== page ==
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George Cruikshank (1792-1878)

The Disturber Detected Signed and dated 1850

Oil on panel | 44.7 x 55.9 cm (support, canvas/panel/str external) | RCIN 405574

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  • In this crowded scene, all eyes are fixed on a young boy who has disrupted a church service by dropping a metal spinning top on to a monumental brass set into the stone floor. The embarrassment on the child's face contrasts with the annoyance of the parish beadle (a figure modelled by the artist's nephew), whose pose mimics that of the statue of St Mark on the end of his rod of office. Although the church interior is imaginary, the brass is based on that of the thirteenth-century crusader knight Sir Roger of Trumpington in the church of St Mary and St Michael, Trumpington, Cambridgeshire, said to be the second oldest in England.

    The scene does not appear to be based on an identifiable literary source, yet in its emphasis on characterisation and narrative the painting betrays Cruikshank's early interest in the theatre and subsequent career as a printmaker. The artist built a reputation during the Regency period as a sharp and witty caricaturist – his prints were considered so scandalous to George IV that in 1820 the monarch paid Cruikshank £100 'in consideration of a pledge not to caricature His Majesty in any immoral situation' (RA GEO/MAIN/51382a/21). Later Cruikshank moved into book illustration, a field in which his output was both prodigious and highly imaginative, and included illustrations for works by Dickens and Henry Fielding.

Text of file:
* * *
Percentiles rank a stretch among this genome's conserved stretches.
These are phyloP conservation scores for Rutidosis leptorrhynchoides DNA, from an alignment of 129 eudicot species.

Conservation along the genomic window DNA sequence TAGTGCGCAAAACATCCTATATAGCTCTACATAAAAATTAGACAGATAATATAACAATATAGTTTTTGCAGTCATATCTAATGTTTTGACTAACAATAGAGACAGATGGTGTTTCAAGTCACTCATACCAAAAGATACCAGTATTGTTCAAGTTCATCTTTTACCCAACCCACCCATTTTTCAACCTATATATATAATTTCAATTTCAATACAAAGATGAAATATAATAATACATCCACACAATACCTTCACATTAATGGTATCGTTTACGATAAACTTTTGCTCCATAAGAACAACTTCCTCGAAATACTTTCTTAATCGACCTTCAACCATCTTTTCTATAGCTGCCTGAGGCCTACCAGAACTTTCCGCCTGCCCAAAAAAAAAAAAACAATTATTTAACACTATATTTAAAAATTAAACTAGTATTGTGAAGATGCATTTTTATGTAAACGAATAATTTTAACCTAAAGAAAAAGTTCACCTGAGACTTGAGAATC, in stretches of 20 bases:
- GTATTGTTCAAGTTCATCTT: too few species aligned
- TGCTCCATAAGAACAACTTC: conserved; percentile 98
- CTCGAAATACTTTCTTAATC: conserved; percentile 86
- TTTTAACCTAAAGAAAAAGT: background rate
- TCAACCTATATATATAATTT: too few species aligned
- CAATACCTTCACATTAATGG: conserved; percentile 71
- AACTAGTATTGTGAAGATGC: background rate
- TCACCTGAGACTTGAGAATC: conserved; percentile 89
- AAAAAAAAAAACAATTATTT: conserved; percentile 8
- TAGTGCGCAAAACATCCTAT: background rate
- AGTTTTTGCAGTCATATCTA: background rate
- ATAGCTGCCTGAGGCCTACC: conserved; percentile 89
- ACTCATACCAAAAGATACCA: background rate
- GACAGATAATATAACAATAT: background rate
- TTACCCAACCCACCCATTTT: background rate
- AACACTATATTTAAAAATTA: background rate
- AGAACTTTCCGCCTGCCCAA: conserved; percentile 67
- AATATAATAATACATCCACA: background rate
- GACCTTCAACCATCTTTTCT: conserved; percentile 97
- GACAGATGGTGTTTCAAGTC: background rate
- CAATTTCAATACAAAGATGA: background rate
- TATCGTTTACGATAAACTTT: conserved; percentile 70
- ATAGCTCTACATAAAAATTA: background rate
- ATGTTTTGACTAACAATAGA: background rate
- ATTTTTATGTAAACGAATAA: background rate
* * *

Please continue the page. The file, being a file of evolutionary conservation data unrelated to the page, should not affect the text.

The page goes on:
By 1850 however, in an effort to command higher prices for his work and achieve independence from publishers, George Cruikshank had turned his attention to oil painting and in 1853 (at the age of 61) enrolled in the Royal Academy schools. The Disturber Detected is one of his most successful works in this medium – Cruikshank freely admitted he found working in oils laborious compared to the etching techniques with which he was so familiar. The influence of the artist's print training is evident here in his use of ink and white highlights to emphasise areas of minute detail, in particular of the church architecture.

    Prince Albert purchased the painting in the unfinished state in which it was sent on approval to Buckingham Palace. The asking price of thirty guineas was deliberately low since Cruikshank had hoped that this would encourage further patronage from the royal couple (Patten 1996, p.290). However, nothing is recorded of Prince Albert's opinions on either artist or painting and this was the only work by Cruikshank that either he or the Queen ever bought.

    Text adapted from Victoria and Albert: Art & Love, London, 2010

    Signed and dated: GEORGE / CRUIKSHANK / 1850

    Purchased from the artist by Prince Albert in 1850 (payment dated 3 January 1850, PA Ledgers)

  • Medium and techniques

    Oil on panel


    44.7 x 55.9 cm (support, canvas/panel/str external)

    63.8 x 74.5 x 6.3 cm (frame, external)